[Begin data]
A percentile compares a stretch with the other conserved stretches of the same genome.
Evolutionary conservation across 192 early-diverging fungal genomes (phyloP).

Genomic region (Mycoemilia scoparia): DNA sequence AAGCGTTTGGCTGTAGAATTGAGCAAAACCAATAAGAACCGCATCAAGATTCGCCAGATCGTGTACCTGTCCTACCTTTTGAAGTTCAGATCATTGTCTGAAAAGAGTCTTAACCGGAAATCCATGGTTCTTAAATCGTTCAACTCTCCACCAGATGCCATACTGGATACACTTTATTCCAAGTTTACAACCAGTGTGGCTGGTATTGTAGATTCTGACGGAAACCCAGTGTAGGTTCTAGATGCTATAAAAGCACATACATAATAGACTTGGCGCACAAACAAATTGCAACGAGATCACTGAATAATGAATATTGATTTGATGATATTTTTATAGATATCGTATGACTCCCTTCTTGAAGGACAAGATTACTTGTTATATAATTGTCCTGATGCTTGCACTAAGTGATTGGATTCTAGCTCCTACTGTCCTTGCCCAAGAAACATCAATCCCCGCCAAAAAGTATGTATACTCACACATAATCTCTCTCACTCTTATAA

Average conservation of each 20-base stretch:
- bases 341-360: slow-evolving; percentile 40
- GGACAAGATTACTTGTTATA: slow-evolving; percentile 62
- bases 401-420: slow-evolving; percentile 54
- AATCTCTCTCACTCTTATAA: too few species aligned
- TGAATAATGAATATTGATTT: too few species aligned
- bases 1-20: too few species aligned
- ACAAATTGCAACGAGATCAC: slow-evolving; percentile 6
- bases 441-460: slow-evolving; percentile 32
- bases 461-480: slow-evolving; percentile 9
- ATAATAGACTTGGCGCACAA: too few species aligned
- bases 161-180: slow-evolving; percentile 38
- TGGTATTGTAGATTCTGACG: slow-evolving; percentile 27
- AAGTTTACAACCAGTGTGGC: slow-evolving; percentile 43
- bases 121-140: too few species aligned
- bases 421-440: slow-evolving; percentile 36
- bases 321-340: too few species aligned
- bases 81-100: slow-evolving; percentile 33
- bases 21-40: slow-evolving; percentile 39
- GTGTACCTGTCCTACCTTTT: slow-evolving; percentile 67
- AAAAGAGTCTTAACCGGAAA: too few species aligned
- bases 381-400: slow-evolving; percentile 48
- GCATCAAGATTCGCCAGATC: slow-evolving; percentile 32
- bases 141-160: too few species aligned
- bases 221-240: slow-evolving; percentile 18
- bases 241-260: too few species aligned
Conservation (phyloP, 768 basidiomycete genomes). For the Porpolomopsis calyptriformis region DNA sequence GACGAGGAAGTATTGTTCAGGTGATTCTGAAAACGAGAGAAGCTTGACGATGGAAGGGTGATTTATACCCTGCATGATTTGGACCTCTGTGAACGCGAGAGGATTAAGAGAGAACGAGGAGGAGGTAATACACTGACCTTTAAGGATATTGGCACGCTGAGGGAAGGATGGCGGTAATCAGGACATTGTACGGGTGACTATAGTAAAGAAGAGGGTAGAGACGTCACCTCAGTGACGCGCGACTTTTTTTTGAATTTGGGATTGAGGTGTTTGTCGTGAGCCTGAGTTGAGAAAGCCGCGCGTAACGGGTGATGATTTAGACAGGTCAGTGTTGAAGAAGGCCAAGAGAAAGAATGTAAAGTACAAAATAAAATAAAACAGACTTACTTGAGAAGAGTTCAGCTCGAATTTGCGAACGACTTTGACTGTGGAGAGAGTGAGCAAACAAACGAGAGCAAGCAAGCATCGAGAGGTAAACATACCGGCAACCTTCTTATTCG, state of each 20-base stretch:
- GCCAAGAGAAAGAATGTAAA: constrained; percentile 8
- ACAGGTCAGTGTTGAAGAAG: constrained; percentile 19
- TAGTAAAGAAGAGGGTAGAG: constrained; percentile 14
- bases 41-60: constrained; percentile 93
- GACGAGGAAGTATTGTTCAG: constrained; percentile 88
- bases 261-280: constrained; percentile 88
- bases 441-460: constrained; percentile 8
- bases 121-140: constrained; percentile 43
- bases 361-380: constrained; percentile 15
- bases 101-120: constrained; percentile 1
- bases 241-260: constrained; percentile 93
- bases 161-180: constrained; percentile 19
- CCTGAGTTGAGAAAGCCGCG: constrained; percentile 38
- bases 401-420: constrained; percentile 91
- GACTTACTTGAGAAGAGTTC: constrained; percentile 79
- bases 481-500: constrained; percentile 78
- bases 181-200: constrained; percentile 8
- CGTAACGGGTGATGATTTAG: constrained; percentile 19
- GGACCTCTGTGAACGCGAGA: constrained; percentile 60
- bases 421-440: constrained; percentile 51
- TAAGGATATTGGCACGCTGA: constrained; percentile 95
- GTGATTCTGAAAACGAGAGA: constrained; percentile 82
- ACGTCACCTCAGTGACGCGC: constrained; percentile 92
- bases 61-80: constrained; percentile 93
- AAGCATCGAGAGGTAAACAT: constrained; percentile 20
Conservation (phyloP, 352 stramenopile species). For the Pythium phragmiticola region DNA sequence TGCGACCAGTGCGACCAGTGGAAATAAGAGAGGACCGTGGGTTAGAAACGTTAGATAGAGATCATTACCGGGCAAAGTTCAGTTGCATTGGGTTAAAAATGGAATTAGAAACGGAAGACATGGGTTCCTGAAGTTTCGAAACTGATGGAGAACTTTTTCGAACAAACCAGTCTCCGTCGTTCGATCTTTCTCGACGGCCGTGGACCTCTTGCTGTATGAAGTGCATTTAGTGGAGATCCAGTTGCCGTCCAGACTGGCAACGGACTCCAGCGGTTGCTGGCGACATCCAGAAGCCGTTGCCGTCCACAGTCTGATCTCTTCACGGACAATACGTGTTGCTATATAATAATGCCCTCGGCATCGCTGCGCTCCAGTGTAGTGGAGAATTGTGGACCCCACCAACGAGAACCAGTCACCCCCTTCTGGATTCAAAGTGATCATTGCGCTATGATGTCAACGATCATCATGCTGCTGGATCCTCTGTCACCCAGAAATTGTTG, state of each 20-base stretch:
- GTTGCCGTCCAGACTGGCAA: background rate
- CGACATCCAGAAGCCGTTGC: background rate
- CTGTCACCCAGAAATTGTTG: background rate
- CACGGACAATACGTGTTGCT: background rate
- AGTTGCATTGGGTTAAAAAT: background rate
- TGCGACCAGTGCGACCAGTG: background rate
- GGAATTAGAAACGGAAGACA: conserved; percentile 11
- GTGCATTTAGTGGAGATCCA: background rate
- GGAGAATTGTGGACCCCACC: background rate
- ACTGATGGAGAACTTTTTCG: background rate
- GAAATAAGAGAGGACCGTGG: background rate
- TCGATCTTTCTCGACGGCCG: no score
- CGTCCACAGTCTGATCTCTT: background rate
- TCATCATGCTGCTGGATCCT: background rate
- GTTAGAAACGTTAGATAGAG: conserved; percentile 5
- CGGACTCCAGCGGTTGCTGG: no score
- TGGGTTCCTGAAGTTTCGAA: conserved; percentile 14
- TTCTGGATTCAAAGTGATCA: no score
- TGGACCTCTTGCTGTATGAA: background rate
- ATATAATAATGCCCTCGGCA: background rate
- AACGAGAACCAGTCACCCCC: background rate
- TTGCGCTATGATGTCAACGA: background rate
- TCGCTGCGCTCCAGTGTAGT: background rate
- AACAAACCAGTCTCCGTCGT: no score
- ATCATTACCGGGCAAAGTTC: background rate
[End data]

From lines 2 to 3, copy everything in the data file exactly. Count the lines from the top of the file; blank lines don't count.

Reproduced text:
Evolutionary conservation across 192 early-diverging fungal genomes (phyloP).

Genomic region (Mycoemilia scoparia): DNA sequence AAGCGTTTGGCTGTAGAATTGAGCAAAACCAATAAGAACCGCATCAAGATTCGCCAGATCGTGTACCTGTCCTACCTTTTGAAGTTCAGATCATTGTCTGAAAAGAGTCTTAACCGGAAATCCATGGTTCTTAAATCGTTCAACTCTCCACCAGATGCCATACTGGATACACTTTATTCCAAGTTTACAACCAGTGTGGCTGGTATTGTAGATTCTGACGGAAACCCAGTGTAGGTTCTAGATGCTATAAAAGCACATACATAATAGACTTGGCGCACAAACAAATTGCAACGAGATCACTGAATAATGAATATTGATTTGATGATATTTTTATAGATATCGTATGACTCCCTTCTTGAAGGACAAGATTACTTGTTATATAATTGTCCTGATGCTTGCACTAAGTGATTGGATTCTAGCTCCTACTGTCCTTGCCCAAGAAACATCAATCCCCGCCAAAAAGTATGTATACTCACACATAATCTCTCTCACTCTTATAA